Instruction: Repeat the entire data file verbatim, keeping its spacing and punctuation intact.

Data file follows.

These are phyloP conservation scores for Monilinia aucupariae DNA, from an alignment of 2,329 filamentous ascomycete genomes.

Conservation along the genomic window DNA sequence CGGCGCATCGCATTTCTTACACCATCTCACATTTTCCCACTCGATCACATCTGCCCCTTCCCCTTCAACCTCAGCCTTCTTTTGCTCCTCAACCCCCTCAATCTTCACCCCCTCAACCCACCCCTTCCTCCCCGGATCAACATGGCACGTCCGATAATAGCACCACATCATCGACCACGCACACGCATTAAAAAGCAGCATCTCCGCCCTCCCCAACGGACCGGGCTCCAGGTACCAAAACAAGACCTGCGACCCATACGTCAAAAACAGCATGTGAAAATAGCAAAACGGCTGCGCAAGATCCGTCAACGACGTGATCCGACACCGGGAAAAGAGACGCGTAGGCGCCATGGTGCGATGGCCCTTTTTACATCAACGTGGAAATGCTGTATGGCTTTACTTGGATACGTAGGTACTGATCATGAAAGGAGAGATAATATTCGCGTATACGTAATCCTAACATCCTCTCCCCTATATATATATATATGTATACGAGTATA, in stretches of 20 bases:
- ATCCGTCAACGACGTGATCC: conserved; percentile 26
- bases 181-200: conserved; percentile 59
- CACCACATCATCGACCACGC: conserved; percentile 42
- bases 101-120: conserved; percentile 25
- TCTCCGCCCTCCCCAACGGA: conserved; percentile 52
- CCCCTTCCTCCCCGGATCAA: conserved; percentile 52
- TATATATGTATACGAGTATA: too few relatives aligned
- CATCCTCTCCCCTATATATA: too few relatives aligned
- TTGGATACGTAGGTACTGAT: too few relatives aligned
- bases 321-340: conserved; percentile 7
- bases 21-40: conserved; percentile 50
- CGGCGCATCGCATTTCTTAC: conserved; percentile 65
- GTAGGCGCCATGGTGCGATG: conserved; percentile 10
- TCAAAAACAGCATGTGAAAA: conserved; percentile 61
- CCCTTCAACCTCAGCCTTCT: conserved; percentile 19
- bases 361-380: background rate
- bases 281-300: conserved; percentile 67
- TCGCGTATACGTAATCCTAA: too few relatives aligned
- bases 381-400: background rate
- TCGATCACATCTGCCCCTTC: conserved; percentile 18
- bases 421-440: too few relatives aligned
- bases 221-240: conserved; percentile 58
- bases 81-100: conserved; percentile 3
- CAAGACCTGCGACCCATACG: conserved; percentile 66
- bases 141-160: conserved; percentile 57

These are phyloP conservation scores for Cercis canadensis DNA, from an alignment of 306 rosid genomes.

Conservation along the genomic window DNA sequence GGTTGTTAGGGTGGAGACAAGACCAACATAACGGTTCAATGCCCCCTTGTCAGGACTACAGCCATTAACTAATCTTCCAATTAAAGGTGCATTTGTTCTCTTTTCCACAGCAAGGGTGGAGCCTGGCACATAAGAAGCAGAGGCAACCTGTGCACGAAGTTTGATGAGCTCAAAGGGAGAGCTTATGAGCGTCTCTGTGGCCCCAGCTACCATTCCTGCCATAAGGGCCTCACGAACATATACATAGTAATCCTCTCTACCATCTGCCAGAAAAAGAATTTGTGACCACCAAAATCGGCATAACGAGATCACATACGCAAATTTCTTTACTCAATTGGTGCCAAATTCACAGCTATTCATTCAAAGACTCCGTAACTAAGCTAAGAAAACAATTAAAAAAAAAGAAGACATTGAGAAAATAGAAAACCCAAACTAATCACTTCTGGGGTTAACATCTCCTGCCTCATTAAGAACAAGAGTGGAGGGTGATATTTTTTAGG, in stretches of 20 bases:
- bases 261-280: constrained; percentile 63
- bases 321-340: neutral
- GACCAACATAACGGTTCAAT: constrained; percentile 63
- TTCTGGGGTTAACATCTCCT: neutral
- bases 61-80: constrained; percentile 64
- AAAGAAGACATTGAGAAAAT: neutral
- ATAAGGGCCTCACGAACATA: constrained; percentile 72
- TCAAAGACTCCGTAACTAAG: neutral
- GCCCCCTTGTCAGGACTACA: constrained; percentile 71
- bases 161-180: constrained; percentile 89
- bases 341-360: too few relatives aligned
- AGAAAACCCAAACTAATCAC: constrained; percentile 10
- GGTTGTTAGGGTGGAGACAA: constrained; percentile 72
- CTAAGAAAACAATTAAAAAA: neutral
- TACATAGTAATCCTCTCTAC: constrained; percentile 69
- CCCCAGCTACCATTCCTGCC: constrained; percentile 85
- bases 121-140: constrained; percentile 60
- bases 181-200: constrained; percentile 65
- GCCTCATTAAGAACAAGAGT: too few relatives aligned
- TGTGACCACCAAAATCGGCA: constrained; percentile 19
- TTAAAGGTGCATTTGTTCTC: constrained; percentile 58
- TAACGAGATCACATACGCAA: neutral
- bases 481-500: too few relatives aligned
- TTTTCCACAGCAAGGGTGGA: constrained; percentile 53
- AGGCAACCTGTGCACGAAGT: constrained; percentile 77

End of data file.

These are phyloP conservation scores for Monilinia aucupariae DNA, from an alignment of 2,329 filamentous ascomycete genomes.

Conservation along the genomic window DNA sequence CGGCGCATCGCATTTCTTACACCATCTCACATTTTCCCACTCGATCACATCTGCCCCTTCCCCTTCAACCTCAGCCTTCTTTTGCTCCTCAACCCCCTCAATCTTCACCCCCTCAACCCACCCCTTCCTCCCCGGATCAACATGGCACGTCCGATAATAGCACCACATCATCGACCACGCACACGCATTAAAAAGCAGCATCTCCGCCCTCCCCAACGGACCGGGCTCCAGGTACCAAAACAAGACCTGCGACCCATACGTCAAAAACAGCATGTGAAAATAGCAAAACGGCTGCGCAAGATCCGTCAACGACGTGATCCGACACCGGGAAAAGAGACGCGTAGGCGCCATGGTGCGATGGCCCTTTTTACATCAACGTGGAAATGCTGTATGGCTTTACTTGGATACGTAGGTACTGATCATGAAAGGAGAGATAATATTCGCGTATACGTAATCCTAACATCCTCTCCCCTATATATATATATATGTATACGAGTATA, in stretches of 20 bases:
- ATCCGTCAACGACGTGATCC: conserved; percentile 26
- bases 181-200: conserved; percentile 59
- CACCACATCATCGACCACGC: conserved; percentile 42
- bases 101-120: conserved; percentile 25
- TCTCCGCCCTCCCCAACGGA: conserved; percentile 52
- CCCCTTCCTCCCCGGATCAA: conserved; percentile 52
- TATATATGTATACGAGTATA: too few relatives aligned
- CATCCTCTCCCCTATATATA: too few relatives aligned
- TTGGATACGTAGGTACTGAT: too few relatives aligned
- bases 321-340: conserved; percentile 7
- bases 21-40: conserved; percentile 50
- CGGCGCATCGCATTTCTTAC: conserved; percentile 65
- GTAGGCGCCATGGTGCGATG: conserved; percentile 10
- TCAAAAACAGCATGTGAAAA: conserved; percentile 61
- CCCTTCAACCTCAGCCTTCT: conserved; percentile 19
- bases 361-380: background rate
- bases 281-300: conserved; percentile 67
- TCGCGTATACGTAATCCTAA: too few relatives aligned
- bases 381-400: background rate
- TCGATCACATCTGCCCCTTC: conserved; percentile 18
- bases 421-440: too few relatives aligned
- bases 221-240: conserved; percentile 58
- bases 81-100: conserved; percentile 3
- CAAGACCTGCGACCCATACG: conserved; percentile 66
- bases 141-160: conserved; percentile 57

These are phyloP conservation scores for Cercis canadensis DNA, from an alignment of 306 rosid genomes.

Conservation along the genomic window DNA sequence GGTTGTTAGGGTGGAGACAAGACCAACATAACGGTTCAATGCCCCCTTGTCAGGACTACAGCCATTAACTAATCTTCCAATTAAAGGTGCATTTGTTCTCTTTTCCACAGCAAGGGTGGAGCCTGGCACATAAGAAGCAGAGGCAACCTGTGCACGAAGTTTGATGAGCTCAAAGGGAGAGCTTATGAGCGTCTCTGTGGCCCCAGCTACCATTCCTGCCATAAGGGCCTCACGAACATATACATAGTAATCCTCTCTACCATCTGCCAGAAAAAGAATTTGTGACCACCAAAATCGGCATAACGAGATCACATACGCAAATTTCTTTACTCAATTGGTGCCAAATTCACAGCTATTCATTCAAAGACTCCGTAACTAAGCTAAGAAAACAATTAAAAAAAAAGAAGACATTGAGAAAATAGAAAACCCAAACTAATCACTTCTGGGGTTAACATCTCCTGCCTCATTAAGAACAAGAGTGGAGGGTGATATTTTTTAGG, in stretches of 20 bases:
- bases 261-280: constrained; percentile 63
- bases 321-340: neutral
- GACCAACATAACGGTTCAAT: constrained; percentile 63
- TTCTGGGGTTAACATCTCCT: neutral
- bases 61-80: constrained; percentile 64
- AAAGAAGACATTGAGAAAAT: neutral
- ATAAGGGCCTCACGAACATA: constrained; percentile 72
- TCAAAGACTCCGTAACTAAG: neutral
- GCCCCCTTGTCAGGACTACA: constrained; percentile 71
- bases 161-180: constrained; percentile 89
- bases 341-360: too few relatives aligned
- AGAAAACCCAAACTAATCAC: constrained; percentile 10
- GGTTGTTAGGGTGGAGACAA: constrained; percentile 72
- CTAAGAAAACAATTAAAAAA: neutral
- TACATAGTAATCCTCTCTAC: constrained; percentile 69
- CCCCAGCTACCATTCCTGCC: constrained; percentile 85
- bases 121-140: constrained; percentile 60
- bases 181-200: constrained; percentile 65
- GCCTCATTAAGAACAAGAGT: too few relatives aligned
- TGTGACCACCAAAATCGGCA: constrained; percentile 19
- TTAAAGGTGCATTTGTTCTC: constrained; percentile 58
- TAACGAGATCACATACGCAA: neutral
- bases 481-500: too few relatives aligned
- TTTTCCACAGCAAGGGTGGA: constrained; percentile 53
- AGGCAACCTGTGCACGAAGT: constrained; percentile 77